simple inhibition. It did not declare that what was
done should be void, nor was any penalty prescribed.
No one but the state could object. The contract is
valid as to the plaintiff, and he has no right to
raise the question of its invalidity.'"

¶13 Applying the rules above stated, we hold that the Three-In-One Oil and Gas Company had the corporate power at the time it acquired the mineral grant from E.E. James to receive title, such acquisition being within the six months period, and there being no contention as to invalidity of the conveyance otherwise, title passed. The corporation having acquired title, its subsequent loss of power as a corporation in nowise interfered with the settling of its affairs and legal proceedings incident thereto by its trustees designated by the Statutes of Oklahoma, O.S. 1951, Tit. 68, sec. 623 [68-623], Tit. 18, sec. 163 [18-163].

¶14 It follows that unless, as contended by plaintiff, the judgment in cause No. 8234 was effective to vest title in Woolridge there is, thus far, no merit to this appeal.

¶15 The evidence is clear that Woolridge never paid the amount required by the judgment as a condition to his having the title quieted in him. Plaintiffs do not contend that it was paid.

¶16 Woolridge, as plaintiff in that action, had sought cancellation of the mineral grant. He achieved his goal upon condition that he pay the amount required by the judgment. He alone had the decision of whether the victory was of sufficient value to justify him in accepting its fruits, or, whether to refuse and thus abandon all claim to relief.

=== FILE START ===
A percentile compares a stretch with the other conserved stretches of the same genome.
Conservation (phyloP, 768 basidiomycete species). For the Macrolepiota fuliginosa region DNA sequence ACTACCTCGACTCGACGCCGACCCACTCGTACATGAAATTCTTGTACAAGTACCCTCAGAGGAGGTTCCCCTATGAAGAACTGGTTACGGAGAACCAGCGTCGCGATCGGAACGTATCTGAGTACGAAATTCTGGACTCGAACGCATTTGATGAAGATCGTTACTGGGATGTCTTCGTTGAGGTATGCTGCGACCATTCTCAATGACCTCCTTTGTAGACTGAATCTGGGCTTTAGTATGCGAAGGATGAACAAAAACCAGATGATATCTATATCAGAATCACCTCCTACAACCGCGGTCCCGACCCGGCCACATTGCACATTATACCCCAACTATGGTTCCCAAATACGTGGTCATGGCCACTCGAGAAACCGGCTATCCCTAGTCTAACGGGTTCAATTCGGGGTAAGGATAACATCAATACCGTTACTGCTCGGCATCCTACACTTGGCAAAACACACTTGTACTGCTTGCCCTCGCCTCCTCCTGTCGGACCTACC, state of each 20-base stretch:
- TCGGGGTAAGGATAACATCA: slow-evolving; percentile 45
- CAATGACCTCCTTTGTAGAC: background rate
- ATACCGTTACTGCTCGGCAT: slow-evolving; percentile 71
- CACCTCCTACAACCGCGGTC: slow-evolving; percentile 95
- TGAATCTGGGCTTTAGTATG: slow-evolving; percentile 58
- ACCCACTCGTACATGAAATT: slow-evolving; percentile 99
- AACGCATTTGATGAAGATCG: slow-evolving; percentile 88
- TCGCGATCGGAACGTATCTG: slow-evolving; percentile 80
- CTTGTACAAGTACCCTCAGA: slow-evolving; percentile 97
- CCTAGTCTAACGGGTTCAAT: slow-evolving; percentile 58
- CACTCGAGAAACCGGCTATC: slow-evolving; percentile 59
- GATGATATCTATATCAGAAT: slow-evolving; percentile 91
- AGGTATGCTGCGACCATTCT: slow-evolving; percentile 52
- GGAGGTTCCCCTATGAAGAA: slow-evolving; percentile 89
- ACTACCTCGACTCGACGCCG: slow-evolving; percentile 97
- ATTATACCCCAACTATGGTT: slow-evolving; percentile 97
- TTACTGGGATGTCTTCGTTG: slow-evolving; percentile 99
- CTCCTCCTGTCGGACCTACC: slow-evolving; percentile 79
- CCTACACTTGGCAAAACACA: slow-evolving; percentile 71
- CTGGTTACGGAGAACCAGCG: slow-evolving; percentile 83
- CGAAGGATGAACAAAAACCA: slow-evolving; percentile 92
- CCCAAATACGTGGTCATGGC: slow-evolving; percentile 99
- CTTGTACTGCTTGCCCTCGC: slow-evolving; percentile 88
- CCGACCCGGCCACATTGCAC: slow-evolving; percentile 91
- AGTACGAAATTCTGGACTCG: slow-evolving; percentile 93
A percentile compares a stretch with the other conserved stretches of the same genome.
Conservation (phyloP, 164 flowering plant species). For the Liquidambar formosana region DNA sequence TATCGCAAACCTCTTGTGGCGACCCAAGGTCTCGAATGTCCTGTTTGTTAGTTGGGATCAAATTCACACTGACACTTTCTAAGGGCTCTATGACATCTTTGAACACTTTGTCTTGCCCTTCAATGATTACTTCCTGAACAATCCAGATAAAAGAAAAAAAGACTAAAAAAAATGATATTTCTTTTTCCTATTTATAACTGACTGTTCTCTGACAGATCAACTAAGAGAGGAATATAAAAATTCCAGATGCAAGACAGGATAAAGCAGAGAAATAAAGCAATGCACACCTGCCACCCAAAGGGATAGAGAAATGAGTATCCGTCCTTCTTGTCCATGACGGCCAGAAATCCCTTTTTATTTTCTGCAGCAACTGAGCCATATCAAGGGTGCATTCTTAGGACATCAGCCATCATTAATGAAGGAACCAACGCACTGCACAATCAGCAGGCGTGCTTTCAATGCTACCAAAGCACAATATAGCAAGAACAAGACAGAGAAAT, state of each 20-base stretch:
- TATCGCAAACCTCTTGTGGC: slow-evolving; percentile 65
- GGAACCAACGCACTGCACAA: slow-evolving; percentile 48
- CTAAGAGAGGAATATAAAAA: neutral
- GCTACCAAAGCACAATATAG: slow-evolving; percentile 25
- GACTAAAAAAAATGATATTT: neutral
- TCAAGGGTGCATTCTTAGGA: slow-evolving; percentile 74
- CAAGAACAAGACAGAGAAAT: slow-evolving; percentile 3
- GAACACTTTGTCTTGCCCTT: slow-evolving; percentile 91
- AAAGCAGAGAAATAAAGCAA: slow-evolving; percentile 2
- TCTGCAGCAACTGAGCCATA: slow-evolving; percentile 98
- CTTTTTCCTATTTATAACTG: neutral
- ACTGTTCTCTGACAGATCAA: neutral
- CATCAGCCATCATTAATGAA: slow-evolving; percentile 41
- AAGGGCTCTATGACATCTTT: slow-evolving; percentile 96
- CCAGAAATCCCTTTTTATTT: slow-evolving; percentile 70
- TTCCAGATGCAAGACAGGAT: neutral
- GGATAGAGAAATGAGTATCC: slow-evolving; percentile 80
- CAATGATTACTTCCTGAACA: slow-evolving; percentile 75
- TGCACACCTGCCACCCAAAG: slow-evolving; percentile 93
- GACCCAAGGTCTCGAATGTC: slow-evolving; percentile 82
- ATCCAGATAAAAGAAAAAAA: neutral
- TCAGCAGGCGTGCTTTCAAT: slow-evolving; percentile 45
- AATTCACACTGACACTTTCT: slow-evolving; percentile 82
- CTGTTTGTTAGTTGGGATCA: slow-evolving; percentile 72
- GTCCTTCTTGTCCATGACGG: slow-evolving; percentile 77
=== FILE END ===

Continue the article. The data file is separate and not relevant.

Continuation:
¶17 It is established in this jurisdiction that where in a district court action of equitable cognizance all parties are before the court and proof is submitted to sustain their contentions according to their pleadings, the court may render such judgment as will meet all the exigencies of the litigation and equitably settle all conflicting rights and claims of the parties. In such case, the court, in granting the necessary and proper relief is not restricted by the demand for specific relief prayed for in the petition, but may attach to such grant any reasonable conditions that to it seem proper. Henderson v. Arkansas, 71 Okl. 253, 176 P. 751; Foster v. Hoff, 37 Okl. 144, 131 P. 531; Skidmore v. Leavitt, 73 Okl. 196, 175 P. 503; Powell v. C.I.T. Corp., 193 Okl. 292, 142 P.2d 976. Woolridge having repudiated the provision of the judgment to his advantage, the further provision therein quieting title in the defendant company was operative and constituted a final judgment in favor of the company.

¶18 There is nothing in the record of this case to show, nor do plaintiffs urge, that adverse possession of the minerals was held by plaintiffs or their predecessors in title after the mineral conveyances separated the mineral estate in the land. Where title to mineral rights has been severed from the surface estate, the owner of the minerals does not lose his right or his possession by any length of nonuse. Noble v. Kahn, 206 Okl. 13, 240 P.2d 757, 35 A.L.R.2d 119.

¶19 We find no error in the judgment of the trial court.

¶20 Affirmed.

¶21 The Court acknowledges the aid of the Supreme Court Commissioners in the preparation of this opinion. After a tentative opinion was written by Commissioner Crawford, and approved by Reed and Nease, Commissioners, the cause was assigned to a Justice of this Court for examination and report to the Court. Thereafter, upon report and consideration in conference, the foregoing opinion was adopted by the Court.